Tillers can, however, have an advantage over wheels for self steering. Rigging sheet to tiller self steering is usually easier, especially with end boom sheeting. Most wheel steered boats have mainsheets mounted over the cabintop, which makes sheet to tiller upwind a tad more difficult to rig.
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Old 05-07-2012, 07:30   #45
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Re: For Fun: Helm Steer or Helm Tiller ?

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The other urban myth of a wheel being in the way is also one that eludes me. Completely. The wheel is aft, out of the way. The tiller takes up most of the cockpit. How can a wheel be in the way more than a tiller. That one I just don't get at all.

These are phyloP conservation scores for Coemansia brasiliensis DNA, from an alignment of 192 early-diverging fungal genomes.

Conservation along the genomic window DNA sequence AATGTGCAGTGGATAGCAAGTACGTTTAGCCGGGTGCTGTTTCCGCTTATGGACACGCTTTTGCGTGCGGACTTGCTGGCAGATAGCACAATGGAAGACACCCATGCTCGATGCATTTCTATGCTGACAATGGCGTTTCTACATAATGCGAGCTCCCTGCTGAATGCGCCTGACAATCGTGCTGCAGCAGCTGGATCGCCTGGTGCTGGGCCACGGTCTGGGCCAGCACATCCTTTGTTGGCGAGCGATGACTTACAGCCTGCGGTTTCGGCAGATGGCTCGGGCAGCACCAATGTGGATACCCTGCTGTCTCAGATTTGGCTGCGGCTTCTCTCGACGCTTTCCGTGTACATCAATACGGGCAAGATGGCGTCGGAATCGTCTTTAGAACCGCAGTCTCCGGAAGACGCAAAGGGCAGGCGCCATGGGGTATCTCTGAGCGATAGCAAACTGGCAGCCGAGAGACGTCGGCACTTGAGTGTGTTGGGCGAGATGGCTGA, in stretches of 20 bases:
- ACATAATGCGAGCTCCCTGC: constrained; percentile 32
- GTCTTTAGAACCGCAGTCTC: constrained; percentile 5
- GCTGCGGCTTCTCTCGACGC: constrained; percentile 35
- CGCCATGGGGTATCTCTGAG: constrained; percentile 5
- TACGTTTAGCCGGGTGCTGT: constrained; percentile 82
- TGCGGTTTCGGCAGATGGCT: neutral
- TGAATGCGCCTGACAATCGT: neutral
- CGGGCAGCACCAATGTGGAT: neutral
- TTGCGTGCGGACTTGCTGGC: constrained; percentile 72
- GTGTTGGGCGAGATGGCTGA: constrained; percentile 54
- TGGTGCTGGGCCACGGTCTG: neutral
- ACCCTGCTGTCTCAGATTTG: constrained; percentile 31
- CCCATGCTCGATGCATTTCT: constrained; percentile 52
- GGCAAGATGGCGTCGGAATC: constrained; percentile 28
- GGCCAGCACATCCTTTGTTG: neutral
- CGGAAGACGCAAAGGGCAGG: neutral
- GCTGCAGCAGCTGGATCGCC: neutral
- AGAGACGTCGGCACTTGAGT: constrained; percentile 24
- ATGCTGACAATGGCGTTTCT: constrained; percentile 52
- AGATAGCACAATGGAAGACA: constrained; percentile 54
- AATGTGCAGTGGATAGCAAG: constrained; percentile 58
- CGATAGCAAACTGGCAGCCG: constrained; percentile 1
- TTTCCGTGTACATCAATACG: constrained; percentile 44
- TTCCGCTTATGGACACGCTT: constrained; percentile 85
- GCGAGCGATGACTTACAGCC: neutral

You must have missed the "at anchor" part. Clearly a wheel takes up less cockpit room while sailing. I don't think anyone has ever argued that point. But at anchor almost all tillers can easily be flipped up so that they are completely out of the way.

With a wheel, at best you can go to some effort to remove the wheel, and then only have the pedestal intruding in the cockpit. Or you can spend a great deal of money on a folding wheel. Or you can just deal with the wheel making a portion of the cockpit virtually unusable. Again, AT ANCHOR.